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Thermal engineering is a specialized discipline of mechanical engineering that deals with the movement of heat energy and transfer. Since the energy can be transformed between two mediums or transferred into other forms of energy, a thermal engineer must have knowledge of thermodynamics and the process to convert generated energy from thermal sources into chemical, mechanical, or electrical energy.

One or more of the following disciplines may be involved in solving a particular thermal engineering problem:

Thermodynamics

A knowledge of thermodynamics is essential to nuclear engineers, who deal with nuclear power reactors. Thermodynamics is the science that deals with energy production, storage, transfer and conversion. It studies the effects of workheat and energy on a system. Thermodynamics is both a branch of physics and an engineering scienceThe physicist is normally interested in gaining a fundamental understanding of the physical and chemical behavior of fixed quantities of matter at rest and uses the laws of thermodynamics to relate the properties of matter. Engineers are generally interested in studying energy systemsand how they interact with their surroundings. Our goal here will be to introduce thermodynamics as the energy conversion science, to introduce some of the fundamental concepts and definitions that are used in the study of engineering thermodynamics. These fundamental concepts and definitions will be further applied to energy systems and finally to thermal or nuclear power plants.

Fluid Mechanics

CFD numerical simulation Source: CFD development group – hzdr.de

Fluid mechanics is the branch of thermal engineering concerned with the mechanics of fluids (liquids, gases, and plasmas) and the forces on them. It can be divided into fluid statics, the study of fluids at rest; and fluid dynamics. Fluid dynamics is a subdiscipline of fluid mechanics that deals with fluid flow. Fluid dynamics is one of the most important of all areas of physics. Life as we know it would not exist without fluids, and without the behavior that fluids exhibit. The air we breathe and the water we drink (and which makes up most of our body mass) are fluids. Fluid dynamics has a wide range of applications, including calculating forces and moments on aircraft (aerodynamics), determining the mass flow rate of water through pipelines (hydrodynamics).

Fluid dynamics is an important part of most industrial processes; especially those involving the
transfer of heat. In nuclear reactors the heat removal from the reactor core is accomplished by passing a liquid or gaseous coolant through the core and through other regions where heat is generated. The nature and operation of the coolant system is one of the most important considerations in the design of a nuclear reactor.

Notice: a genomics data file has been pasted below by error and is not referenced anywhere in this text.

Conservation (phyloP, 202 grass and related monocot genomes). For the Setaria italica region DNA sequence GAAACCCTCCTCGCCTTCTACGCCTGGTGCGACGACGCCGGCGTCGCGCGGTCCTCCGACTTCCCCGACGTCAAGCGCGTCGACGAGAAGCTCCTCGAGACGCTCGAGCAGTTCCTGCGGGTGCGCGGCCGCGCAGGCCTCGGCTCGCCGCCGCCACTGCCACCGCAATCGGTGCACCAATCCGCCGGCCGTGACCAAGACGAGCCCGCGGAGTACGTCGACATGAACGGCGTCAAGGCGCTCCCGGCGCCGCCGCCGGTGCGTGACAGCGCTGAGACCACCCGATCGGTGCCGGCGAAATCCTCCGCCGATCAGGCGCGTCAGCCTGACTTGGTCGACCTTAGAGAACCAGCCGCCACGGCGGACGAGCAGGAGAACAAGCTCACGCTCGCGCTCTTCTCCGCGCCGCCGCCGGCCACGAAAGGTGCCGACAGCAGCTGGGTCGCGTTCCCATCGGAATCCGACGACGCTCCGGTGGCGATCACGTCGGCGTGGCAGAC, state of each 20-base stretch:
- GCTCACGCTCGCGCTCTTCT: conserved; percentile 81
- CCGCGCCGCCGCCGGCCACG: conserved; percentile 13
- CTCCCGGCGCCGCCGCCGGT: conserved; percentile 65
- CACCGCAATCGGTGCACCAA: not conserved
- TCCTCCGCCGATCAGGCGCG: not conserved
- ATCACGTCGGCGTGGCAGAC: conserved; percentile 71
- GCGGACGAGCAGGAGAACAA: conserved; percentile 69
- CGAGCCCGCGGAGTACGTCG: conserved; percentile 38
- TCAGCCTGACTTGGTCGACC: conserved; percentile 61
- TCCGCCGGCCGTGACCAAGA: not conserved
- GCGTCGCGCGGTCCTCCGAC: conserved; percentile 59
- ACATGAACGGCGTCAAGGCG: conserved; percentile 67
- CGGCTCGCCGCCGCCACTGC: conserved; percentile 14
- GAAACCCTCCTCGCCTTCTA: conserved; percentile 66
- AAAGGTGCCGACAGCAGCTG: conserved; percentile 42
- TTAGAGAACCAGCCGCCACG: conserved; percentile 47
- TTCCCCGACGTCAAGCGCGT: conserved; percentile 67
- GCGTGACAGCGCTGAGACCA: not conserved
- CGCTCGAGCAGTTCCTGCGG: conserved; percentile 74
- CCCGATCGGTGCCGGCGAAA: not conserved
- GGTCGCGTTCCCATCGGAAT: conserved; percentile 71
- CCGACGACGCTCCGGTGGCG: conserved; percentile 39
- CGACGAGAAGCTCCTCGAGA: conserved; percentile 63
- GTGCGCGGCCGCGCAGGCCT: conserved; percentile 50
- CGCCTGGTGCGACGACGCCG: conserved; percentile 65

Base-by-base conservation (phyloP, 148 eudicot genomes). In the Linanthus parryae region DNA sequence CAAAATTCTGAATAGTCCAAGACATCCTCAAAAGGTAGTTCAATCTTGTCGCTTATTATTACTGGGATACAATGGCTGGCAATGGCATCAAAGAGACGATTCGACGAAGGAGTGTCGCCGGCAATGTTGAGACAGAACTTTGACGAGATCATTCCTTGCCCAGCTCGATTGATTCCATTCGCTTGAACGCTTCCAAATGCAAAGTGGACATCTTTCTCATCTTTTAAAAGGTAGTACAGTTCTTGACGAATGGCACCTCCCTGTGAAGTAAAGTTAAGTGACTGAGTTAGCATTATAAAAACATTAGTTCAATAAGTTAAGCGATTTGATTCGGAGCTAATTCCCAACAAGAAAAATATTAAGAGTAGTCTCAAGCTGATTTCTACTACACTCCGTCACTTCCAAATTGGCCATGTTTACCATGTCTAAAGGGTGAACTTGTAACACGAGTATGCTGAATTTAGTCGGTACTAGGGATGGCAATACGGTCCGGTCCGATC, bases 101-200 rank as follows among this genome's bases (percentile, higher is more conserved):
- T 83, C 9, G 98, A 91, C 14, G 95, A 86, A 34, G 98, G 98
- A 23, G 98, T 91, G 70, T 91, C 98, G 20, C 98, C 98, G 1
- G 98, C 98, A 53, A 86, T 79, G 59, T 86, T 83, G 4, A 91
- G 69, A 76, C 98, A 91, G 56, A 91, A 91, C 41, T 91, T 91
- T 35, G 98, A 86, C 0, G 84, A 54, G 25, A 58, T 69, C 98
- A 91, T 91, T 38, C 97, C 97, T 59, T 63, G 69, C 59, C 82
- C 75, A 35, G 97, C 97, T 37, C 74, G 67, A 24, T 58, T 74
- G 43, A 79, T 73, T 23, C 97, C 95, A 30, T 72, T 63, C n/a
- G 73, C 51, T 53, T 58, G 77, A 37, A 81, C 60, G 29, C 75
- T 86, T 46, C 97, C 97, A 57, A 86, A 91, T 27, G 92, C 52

Heat Transfer and Mass Transfer

Heat transfer is an engineering discipline that concerns the generation, use, conversion, and exchange of heat (thermal energy) between physical systems.  In power engineering it determines key parameters and materials of heat exchangers. Heat transfer is usually classified into various mechanisms, such as:

  • Heat Conduction. Heat conduction, also called diffusion, occurs within a body or between two bodies in contact. It is the direct microscopic exchange of kinetic energy of particles through the boundary between two systems. When an object is at a different temperature from another body or its surroundings
  • Heat Convection. Heat convection depends on motion of mass from one region of space to another. Heat convection occurs when bulk flow of a fluid (gas or liquid) carries heat along with the flow of matter in the fluid.
  • Thermal Radiation. Radiation is heat transfer by electromagnetic radiation, such as sunshine, with no need for matter to be present in the space between bodies.

In engineering, the term convective heat transfer is used to describe the combined effects of conduction and fluid flow.  At this point, we have to add a new mechanism, which is known as advection (the transport of a substance by bulk motion). From the thermodynamic point of view, heat flows into a fluid by diffusion to increase its energy, the fluid then transfers (advects) this increased internal energy (not heat) from one location to another, and this is then followed by a second thermal interaction which transfers heat to a second body or system, again by diffusion.